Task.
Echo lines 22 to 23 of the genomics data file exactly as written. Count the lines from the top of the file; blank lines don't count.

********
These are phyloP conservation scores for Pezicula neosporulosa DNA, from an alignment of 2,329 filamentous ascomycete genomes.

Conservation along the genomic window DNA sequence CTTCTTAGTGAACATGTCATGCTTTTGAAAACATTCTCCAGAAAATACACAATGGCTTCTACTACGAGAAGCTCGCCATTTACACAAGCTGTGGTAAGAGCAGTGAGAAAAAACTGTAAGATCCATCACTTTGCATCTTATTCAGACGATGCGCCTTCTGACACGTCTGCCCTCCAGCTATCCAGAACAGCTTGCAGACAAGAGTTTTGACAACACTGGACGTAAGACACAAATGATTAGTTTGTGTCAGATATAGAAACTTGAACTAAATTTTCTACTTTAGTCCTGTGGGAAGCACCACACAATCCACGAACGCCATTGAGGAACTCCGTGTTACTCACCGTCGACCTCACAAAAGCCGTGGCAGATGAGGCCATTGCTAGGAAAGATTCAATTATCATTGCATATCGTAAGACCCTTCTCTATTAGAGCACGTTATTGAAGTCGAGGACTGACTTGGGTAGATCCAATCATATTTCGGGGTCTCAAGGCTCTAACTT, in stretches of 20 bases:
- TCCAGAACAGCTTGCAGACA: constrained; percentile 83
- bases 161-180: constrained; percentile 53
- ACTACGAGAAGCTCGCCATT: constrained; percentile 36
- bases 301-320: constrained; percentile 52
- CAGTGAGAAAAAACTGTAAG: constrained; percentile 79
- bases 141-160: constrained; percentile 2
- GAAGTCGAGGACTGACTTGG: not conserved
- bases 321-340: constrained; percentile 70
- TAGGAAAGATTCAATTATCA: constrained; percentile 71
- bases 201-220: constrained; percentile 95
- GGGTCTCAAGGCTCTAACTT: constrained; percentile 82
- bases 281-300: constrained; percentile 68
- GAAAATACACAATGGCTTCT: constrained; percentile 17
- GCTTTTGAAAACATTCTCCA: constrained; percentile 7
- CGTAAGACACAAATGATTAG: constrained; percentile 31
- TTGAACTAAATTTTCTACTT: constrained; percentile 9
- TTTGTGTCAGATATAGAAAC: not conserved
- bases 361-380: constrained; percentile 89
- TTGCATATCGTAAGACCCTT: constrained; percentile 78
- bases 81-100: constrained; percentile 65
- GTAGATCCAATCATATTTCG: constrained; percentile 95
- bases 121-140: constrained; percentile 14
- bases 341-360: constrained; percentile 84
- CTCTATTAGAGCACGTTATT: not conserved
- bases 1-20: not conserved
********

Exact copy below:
- bases 81-100: constrained; percentile 65
- GTAGATCCAATCATATTTCG: constrained; percentile 95